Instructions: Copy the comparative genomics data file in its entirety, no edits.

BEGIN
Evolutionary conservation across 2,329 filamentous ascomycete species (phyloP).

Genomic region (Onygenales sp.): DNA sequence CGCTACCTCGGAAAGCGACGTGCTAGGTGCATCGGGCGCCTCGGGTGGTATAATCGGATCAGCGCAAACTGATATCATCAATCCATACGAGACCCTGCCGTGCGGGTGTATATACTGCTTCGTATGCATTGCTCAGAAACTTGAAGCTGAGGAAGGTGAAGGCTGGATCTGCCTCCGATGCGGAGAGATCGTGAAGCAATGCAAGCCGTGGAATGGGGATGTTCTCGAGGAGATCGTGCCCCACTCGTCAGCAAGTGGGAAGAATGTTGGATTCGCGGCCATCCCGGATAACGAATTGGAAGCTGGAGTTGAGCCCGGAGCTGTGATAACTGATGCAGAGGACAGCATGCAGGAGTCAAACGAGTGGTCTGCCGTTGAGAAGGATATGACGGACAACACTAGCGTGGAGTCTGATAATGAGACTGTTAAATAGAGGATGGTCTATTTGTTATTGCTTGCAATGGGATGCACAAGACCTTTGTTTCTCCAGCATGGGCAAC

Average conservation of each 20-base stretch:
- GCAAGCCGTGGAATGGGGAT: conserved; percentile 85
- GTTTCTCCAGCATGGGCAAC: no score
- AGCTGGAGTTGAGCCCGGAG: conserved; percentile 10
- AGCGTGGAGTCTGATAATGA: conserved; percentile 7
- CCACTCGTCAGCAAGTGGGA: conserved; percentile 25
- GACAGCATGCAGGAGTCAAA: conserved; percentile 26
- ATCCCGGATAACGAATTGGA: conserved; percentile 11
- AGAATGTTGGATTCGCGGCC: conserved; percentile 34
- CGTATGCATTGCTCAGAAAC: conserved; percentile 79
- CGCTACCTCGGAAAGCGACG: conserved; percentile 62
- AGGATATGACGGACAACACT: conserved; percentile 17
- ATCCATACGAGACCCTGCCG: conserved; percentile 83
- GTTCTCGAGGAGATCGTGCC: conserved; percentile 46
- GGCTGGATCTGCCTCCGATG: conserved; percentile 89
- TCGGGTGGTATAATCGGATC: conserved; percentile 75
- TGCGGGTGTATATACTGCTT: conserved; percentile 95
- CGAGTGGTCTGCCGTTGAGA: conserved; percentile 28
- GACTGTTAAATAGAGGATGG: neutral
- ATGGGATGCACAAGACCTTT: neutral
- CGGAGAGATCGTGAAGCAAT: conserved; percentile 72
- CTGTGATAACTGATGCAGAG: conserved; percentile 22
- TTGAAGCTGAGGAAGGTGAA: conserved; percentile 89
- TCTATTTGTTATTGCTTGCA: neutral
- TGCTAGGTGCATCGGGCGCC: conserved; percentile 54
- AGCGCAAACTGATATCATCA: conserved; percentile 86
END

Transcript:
Evolutionary conservation across 2,329 filamentous ascomycete species (phyloP).

Genomic region (Onygenales sp.): DNA sequence CGCTACCTCGGAAAGCGACGTGCTAGGTGCATCGGGCGCCTCGGGTGGTATAATCGGATCAGCGCAAACTGATATCATCAATCCATACGAGACCCTGCCGTGCGGGTGTATATACTGCTTCGTATGCATTGCTCAGAAACTTGAAGCTGAGGAAGGTGAAGGCTGGATCTGCCTCCGATGCGGAGAGATCGTGAAGCAATGCAAGCCGTGGAATGGGGATGTTCTCGAGGAGATCGTGCCCCACTCGTCAGCAAGTGGGAAGAATGTTGGATTCGCGGCCATCCCGGATAACGAATTGGAAGCTGGAGTTGAGCCCGGAGCTGTGATAACTGATGCAGAGGACAGCATGCAGGAGTCAAACGAGTGGTCTGCCGTTGAGAAGGATATGACGGACAACACTAGCGTGGAGTCTGATAATGAGACTGTTAAATAGAGGATGGTCTATTTGTTATTGCTTGCAATGGGATGCACAAGACCTTTGTTTCTCCAGCATGGGCAAC

Average conservation of each 20-base stretch:
- GCAAGCCGTGGAATGGGGAT: conserved; percentile 85
- GTTTCTCCAGCATGGGCAAC: no score
- AGCTGGAGTTGAGCCCGGAG: conserved; percentile 10
- AGCGTGGAGTCTGATAATGA: conserved; percentile 7
- CCACTCGTCAGCAAGTGGGA: conserved; percentile 25
- GACAGCATGCAGGAGTCAAA: conserved; percentile 26
- ATCCCGGATAACGAATTGGA: conserved; percentile 11
- AGAATGTTGGATTCGCGGCC: conserved; percentile 34
- CGTATGCATTGCTCAGAAAC: conserved; percentile 79
- CGCTACCTCGGAAAGCGACG: conserved; percentile 62
- AGGATATGACGGACAACACT: conserved; percentile 17
- ATCCATACGAGACCCTGCCG: conserved; percentile 83
- GTTCTCGAGGAGATCGTGCC: conserved; percentile 46
- GGCTGGATCTGCCTCCGATG: conserved; percentile 89
- TCGGGTGGTATAATCGGATC: conserved; percentile 75
- TGCGGGTGTATATACTGCTT: conserved; percentile 95
- CGAGTGGTCTGCCGTTGAGA: conserved; percentile 28
- GACTGTTAAATAGAGGATGG: neutral
- ATGGGATGCACAAGACCTTT: neutral
- CGGAGAGATCGTGAAGCAAT: conserved; percentile 72
- CTGTGATAACTGATGCAGAG: conserved; percentile 22
- TTGAAGCTGAGGAAGGTGAA: conserved; percentile 89
- TCTATTTGTTATTGCTTGCA: neutral
- TGCTAGGTGCATCGGGCGCC: conserved; percentile 54
- AGCGCAAACTGATATCATCA: conserved; percentile 86